March 11, 2010
For Immediate Release
Skye Gardner, a senior at Campbellsville University, looks over the Henderson African artifact collection at the Campbellsville University, looks over the exhibit in the Art Gallery. The exhibit runs through March 26 with a reception March 25. (Campbellsville University Photo by Munkh-Amgalan Galsanjamts)
By Tawny Vilchis, student news writer
CAMPBELLSVILLE, Ky. – A set of African artifacts has found a permanent home at Campbellsville University thanks to Margery Henderson of Burkesville, Ky., and an exhibit of the artifacts are on display at the university’s Art Gallery through March 26 at 205 University Drive, Campbellsville.
A reception will take place Thursday, March 25, at from 5 p.m. until 7 p.m. in recognition of Henderson and the collection.
“Through the years we had enjoyed a close relationship with Campbellsville University and this just seemed the right place for our prized collection,” Henderson said.
As a Kentucky native, Henderson desired a permanent home for the African artifact collection that could be frequently visited by her family members and loved ones.
“Several large universities contacted us, but my desire was that they be placed close to our permanent home and accessible to our daughter, son-in-law and three grandchildren,” she said.
Henderson, along with her late husband W. Glenn Henderson and daughter Cynthia Henderson (who is now Mrs. Steve Hurt), acquired the African artifacts during their six-year stay in Liberia serving on the International Mission Board of the Southern Baptist Convention (SBC), which was known as the Foreign Mission Board (FMB).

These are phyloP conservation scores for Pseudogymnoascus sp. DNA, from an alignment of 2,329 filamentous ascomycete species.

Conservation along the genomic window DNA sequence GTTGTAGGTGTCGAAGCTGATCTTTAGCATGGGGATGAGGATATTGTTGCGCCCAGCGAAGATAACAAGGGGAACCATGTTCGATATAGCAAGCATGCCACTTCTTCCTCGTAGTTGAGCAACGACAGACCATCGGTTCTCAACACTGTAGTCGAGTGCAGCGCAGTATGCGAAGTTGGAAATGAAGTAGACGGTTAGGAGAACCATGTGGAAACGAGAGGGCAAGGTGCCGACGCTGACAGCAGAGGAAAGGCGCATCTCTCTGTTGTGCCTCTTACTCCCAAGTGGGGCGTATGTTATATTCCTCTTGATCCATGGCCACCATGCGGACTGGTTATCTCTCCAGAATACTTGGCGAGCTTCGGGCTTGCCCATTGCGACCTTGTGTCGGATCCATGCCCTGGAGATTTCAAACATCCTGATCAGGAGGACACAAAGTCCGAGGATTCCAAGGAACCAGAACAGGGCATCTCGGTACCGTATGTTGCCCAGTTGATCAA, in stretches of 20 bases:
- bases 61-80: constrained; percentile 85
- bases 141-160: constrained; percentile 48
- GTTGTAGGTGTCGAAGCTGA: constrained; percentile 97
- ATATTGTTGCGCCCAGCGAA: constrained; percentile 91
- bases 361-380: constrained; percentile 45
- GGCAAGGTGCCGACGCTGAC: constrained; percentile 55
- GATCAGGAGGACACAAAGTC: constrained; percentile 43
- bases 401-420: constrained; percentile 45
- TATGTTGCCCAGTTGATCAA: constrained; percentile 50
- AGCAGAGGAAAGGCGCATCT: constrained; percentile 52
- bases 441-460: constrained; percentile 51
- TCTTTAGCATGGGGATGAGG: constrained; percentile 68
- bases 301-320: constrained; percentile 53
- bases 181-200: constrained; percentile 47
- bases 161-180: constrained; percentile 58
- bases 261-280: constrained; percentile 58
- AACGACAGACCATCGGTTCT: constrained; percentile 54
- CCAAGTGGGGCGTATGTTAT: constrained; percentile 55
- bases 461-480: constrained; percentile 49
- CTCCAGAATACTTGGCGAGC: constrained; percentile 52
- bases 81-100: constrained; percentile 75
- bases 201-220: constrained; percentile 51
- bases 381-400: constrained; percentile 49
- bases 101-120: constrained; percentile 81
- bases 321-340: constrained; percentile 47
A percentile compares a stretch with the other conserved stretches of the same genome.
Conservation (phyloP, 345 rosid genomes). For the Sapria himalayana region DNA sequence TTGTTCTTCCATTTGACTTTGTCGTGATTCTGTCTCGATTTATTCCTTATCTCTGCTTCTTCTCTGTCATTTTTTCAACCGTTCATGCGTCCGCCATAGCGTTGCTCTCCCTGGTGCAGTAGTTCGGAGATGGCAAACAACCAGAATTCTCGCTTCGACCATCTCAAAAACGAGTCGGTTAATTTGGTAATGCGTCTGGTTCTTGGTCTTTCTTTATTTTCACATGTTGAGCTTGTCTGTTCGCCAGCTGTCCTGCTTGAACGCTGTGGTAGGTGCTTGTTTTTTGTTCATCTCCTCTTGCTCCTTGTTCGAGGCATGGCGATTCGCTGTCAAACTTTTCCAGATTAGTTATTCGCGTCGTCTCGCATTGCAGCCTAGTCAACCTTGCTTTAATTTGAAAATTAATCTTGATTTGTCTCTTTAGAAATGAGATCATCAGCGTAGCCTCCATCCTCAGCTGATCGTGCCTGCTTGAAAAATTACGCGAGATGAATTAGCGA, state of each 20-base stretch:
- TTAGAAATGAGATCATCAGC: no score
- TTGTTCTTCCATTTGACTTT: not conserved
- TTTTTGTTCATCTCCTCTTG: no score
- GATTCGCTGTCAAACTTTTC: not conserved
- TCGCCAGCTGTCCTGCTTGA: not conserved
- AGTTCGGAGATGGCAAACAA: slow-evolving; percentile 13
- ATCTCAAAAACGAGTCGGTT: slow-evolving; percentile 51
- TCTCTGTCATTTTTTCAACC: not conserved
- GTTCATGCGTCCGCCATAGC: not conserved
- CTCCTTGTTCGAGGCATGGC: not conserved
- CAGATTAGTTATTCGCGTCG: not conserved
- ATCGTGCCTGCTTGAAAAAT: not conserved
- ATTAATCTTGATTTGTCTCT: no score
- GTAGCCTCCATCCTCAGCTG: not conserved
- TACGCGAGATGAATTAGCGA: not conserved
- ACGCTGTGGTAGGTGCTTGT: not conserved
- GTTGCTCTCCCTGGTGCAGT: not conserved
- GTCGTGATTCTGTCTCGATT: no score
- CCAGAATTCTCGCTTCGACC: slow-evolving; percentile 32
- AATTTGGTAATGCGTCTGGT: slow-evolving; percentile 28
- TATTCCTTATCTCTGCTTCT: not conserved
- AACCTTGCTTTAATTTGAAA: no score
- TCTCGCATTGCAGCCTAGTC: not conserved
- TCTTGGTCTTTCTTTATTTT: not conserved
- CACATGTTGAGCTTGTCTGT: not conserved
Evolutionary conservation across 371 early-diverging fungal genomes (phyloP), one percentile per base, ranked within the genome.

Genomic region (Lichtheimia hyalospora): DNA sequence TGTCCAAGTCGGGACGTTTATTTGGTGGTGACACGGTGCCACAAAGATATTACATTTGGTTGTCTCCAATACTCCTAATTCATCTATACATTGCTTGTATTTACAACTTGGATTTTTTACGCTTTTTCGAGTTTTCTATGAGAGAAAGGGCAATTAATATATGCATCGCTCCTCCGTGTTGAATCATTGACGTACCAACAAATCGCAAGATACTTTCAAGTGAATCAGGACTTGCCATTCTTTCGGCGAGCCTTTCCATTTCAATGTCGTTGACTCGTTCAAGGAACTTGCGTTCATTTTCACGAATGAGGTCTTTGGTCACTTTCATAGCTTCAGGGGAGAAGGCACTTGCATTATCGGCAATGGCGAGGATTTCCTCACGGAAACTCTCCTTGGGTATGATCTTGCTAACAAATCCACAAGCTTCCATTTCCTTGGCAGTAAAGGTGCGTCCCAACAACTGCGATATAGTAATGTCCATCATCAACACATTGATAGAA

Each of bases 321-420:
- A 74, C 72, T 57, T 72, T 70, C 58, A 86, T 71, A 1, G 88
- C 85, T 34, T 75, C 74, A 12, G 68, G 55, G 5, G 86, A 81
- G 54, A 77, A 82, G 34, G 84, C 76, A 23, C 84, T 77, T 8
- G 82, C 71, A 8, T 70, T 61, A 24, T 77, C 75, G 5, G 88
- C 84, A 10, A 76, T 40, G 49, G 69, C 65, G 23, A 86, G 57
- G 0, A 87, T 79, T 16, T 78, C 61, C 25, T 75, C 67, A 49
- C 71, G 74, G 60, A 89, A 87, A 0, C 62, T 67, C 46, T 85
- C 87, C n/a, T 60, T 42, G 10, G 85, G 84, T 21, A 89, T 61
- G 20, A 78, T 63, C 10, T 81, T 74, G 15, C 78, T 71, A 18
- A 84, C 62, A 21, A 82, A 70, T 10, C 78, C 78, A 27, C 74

Henderson said each individual artifact in the collection was carefully purchased with great attention pertaining to its history and tribal origins. Some of the pieces were utilitarian while others were used for celebration, various rituals and ornamental purposes.
Some of the pieces on display include garments, masks, jewelry, shoes, drums, baskets, statues, and other items.
The Henderson’s were appointed to a two-year term of International Service Corp volunteers to serve in an advisory capacity for the British Baptist Union in 1997.
In 1972, Henderson became critically ill from a tropical disease and was forced to return to the United States ending her stay in Liberia.
Henderson died in 1998 while running along the River Thames in England.
Campbellsville University is a private, comprehensive institution located in South Central Kentucky. Founded in 1906, Campbellsville University is affiliated with the Kentucky Baptist Convention and has an enrollment of 3,006 students who represent 97 Kentucky counties, 30 states and 37 foreign nations. Listed in U.S.News & World Report’s 2010 “America’s Best Colleges,” CU is ranked 23rd in “Best Baccalaureate Colleges” in the South, tied for fifth in “most international students” and fourth in “up-and-coming” schools in baccalaureate colleges in the South. CU has been ranked 17 consecutive years with U.S.News & World Report. The university has also been named to America’s Best Christian Colleges® and to G.I. Jobs magazine as a Military Friendly School. Campbellsville University is located 82 miles southwest of Lexington, Ky., and 80 miles southeast of Louisville, Ky. Dr. Michael V. Carter is in his 11th year as president.